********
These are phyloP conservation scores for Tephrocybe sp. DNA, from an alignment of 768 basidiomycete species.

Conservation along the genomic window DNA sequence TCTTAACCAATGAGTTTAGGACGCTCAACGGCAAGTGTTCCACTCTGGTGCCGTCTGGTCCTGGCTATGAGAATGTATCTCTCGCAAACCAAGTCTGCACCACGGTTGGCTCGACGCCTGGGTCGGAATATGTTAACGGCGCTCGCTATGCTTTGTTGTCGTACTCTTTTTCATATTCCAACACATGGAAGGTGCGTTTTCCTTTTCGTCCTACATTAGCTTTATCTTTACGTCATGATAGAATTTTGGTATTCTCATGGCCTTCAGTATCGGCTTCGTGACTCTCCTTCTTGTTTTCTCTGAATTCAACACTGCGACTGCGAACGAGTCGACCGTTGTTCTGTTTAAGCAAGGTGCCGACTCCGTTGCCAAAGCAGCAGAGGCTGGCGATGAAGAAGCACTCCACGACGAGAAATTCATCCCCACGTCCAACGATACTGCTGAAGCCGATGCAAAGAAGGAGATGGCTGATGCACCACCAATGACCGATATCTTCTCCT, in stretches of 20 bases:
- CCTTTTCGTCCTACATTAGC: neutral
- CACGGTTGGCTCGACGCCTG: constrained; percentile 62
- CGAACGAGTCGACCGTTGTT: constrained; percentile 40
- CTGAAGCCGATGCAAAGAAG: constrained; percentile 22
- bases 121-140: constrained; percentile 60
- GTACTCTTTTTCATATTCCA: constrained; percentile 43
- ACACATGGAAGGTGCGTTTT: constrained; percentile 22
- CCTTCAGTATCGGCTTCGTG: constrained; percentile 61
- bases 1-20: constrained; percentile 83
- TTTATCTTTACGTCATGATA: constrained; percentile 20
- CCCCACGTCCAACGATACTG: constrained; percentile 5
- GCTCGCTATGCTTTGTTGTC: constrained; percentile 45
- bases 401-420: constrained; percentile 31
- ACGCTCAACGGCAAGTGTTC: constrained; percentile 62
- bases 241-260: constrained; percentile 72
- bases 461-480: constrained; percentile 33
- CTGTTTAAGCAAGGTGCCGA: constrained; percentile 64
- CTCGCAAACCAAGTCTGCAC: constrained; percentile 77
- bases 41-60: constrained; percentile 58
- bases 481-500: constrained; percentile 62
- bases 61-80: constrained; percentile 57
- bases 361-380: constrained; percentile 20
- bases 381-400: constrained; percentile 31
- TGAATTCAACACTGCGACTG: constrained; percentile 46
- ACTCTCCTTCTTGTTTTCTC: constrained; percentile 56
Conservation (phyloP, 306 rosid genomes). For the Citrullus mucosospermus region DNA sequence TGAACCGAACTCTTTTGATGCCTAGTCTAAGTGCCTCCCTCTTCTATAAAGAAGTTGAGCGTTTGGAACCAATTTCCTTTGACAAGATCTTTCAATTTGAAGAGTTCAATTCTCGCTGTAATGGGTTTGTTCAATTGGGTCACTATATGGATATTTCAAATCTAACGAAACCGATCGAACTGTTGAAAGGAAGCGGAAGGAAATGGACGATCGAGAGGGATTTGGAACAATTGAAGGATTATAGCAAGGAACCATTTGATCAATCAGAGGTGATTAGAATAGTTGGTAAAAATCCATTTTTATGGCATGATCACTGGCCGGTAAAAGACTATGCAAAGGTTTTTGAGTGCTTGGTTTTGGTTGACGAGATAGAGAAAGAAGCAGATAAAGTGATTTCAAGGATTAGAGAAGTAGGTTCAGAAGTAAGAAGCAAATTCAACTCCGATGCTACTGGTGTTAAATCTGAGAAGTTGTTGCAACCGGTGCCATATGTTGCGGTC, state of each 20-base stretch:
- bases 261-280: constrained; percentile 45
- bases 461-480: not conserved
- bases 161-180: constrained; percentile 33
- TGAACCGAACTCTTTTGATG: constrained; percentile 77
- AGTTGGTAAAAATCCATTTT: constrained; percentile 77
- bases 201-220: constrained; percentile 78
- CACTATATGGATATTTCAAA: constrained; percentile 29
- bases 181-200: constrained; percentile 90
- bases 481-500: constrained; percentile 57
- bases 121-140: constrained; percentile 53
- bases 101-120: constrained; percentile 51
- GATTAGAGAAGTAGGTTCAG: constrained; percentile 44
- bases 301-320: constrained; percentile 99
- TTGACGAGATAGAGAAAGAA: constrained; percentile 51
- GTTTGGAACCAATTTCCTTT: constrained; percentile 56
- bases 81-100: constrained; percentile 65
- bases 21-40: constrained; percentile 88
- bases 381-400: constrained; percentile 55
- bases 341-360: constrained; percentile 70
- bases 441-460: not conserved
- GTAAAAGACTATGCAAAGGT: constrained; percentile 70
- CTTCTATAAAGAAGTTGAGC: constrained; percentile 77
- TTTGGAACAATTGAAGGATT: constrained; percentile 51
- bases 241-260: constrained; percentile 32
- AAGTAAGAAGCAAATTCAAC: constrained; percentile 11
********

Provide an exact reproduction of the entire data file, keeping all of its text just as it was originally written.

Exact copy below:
These are phyloP conservation scores for Tephrocybe sp. DNA, from an alignment of 768 basidiomycete species.

Conservation along the genomic window DNA sequence TCTTAACCAATGAGTTTAGGACGCTCAACGGCAAGTGTTCCACTCTGGTGCCGTCTGGTCCTGGCTATGAGAATGTATCTCTCGCAAACCAAGTCTGCACCACGGTTGGCTCGACGCCTGGGTCGGAATATGTTAACGGCGCTCGCTATGCTTTGTTGTCGTACTCTTTTTCATATTCCAACACATGGAAGGTGCGTTTTCCTTTTCGTCCTACATTAGCTTTATCTTTACGTCATGATAGAATTTTGGTATTCTCATGGCCTTCAGTATCGGCTTCGTGACTCTCCTTCTTGTTTTCTCTGAATTCAACACTGCGACTGCGAACGAGTCGACCGTTGTTCTGTTTAAGCAAGGTGCCGACTCCGTTGCCAAAGCAGCAGAGGCTGGCGATGAAGAAGCACTCCACGACGAGAAATTCATCCCCACGTCCAACGATACTGCTGAAGCCGATGCAAAGAAGGAGATGGCTGATGCACCACCAATGACCGATATCTTCTCCT, in stretches of 20 bases:
- CCTTTTCGTCCTACATTAGC: neutral
- CACGGTTGGCTCGACGCCTG: constrained; percentile 62
- CGAACGAGTCGACCGTTGTT: constrained; percentile 40
- CTGAAGCCGATGCAAAGAAG: constrained; percentile 22
- bases 121-140: constrained; percentile 60
- GTACTCTTTTTCATATTCCA: constrained; percentile 43
- ACACATGGAAGGTGCGTTTT: constrained; percentile 22
- CCTTCAGTATCGGCTTCGTG: constrained; percentile 61
- bases 1-20: constrained; percentile 83
- TTTATCTTTACGTCATGATA: constrained; percentile 20
- CCCCACGTCCAACGATACTG: constrained; percentile 5
- GCTCGCTATGCTTTGTTGTC: constrained; percentile 45
- bases 401-420: constrained; percentile 31
- ACGCTCAACGGCAAGTGTTC: constrained; percentile 62
- bases 241-260: constrained; percentile 72
- bases 461-480: constrained; percentile 33
- CTGTTTAAGCAAGGTGCCGA: constrained; percentile 64
- CTCGCAAACCAAGTCTGCAC: constrained; percentile 77
- bases 41-60: constrained; percentile 58
- bases 481-500: constrained; percentile 62
- bases 61-80: constrained; percentile 57
- bases 361-380: constrained; percentile 20
- bases 381-400: constrained; percentile 31
- TGAATTCAACACTGCGACTG: constrained; percentile 46
- ACTCTCCTTCTTGTTTTCTC: constrained; percentile 56
Conservation (phyloP, 306 rosid genomes). For the Citrullus mucosospermus region DNA sequence TGAACCGAACTCTTTTGATGCCTAGTCTAAGTGCCTCCCTCTTCTATAAAGAAGTTGAGCGTTTGGAACCAATTTCCTTTGACAAGATCTTTCAATTTGAAGAGTTCAATTCTCGCTGTAATGGGTTTGTTCAATTGGGTCACTATATGGATATTTCAAATCTAACGAAACCGATCGAACTGTTGAAAGGAAGCGGAAGGAAATGGACGATCGAGAGGGATTTGGAACAATTGAAGGATTATAGCAAGGAACCATTTGATCAATCAGAGGTGATTAGAATAGTTGGTAAAAATCCATTTTTATGGCATGATCACTGGCCGGTAAAAGACTATGCAAAGGTTTTTGAGTGCTTGGTTTTGGTTGACGAGATAGAGAAAGAAGCAGATAAAGTGATTTCAAGGATTAGAGAAGTAGGTTCAGAAGTAAGAAGCAAATTCAACTCCGATGCTACTGGTGTTAAATCTGAGAAGTTGTTGCAACCGGTGCCATATGTTGCGGTC, state of each 20-base stretch:
- bases 261-280: constrained; percentile 45
- bases 461-480: not conserved
- bases 161-180: constrained; percentile 33
- TGAACCGAACTCTTTTGATG: constrained; percentile 77
- AGTTGGTAAAAATCCATTTT: constrained; percentile 77
- bases 201-220: constrained; percentile 78
- CACTATATGGATATTTCAAA: constrained; percentile 29
- bases 181-200: constrained; percentile 90
- bases 481-500: constrained; percentile 57
- bases 121-140: constrained; percentile 53
- bases 101-120: constrained; percentile 51
- GATTAGAGAAGTAGGTTCAG: constrained; percentile 44
- bases 301-320: constrained; percentile 99
- TTGACGAGATAGAGAAAGAA: constrained; percentile 51
- GTTTGGAACCAATTTCCTTT: constrained; percentile 56
- bases 81-100: constrained; percentile 65
- bases 21-40: constrained; percentile 88
- bases 381-400: constrained; percentile 55
- bases 341-360: constrained; percentile 70
- bases 441-460: not conserved
- GTAAAAGACTATGCAAAGGT: constrained; percentile 70
- CTTCTATAAAGAAGTTGAGC: constrained; percentile 77
- TTTGGAACAATTGAAGGATT: constrained; percentile 51
- bases 241-260: constrained; percentile 32
- AAGTAAGAAGCAAATTCAAC: constrained; percentile 11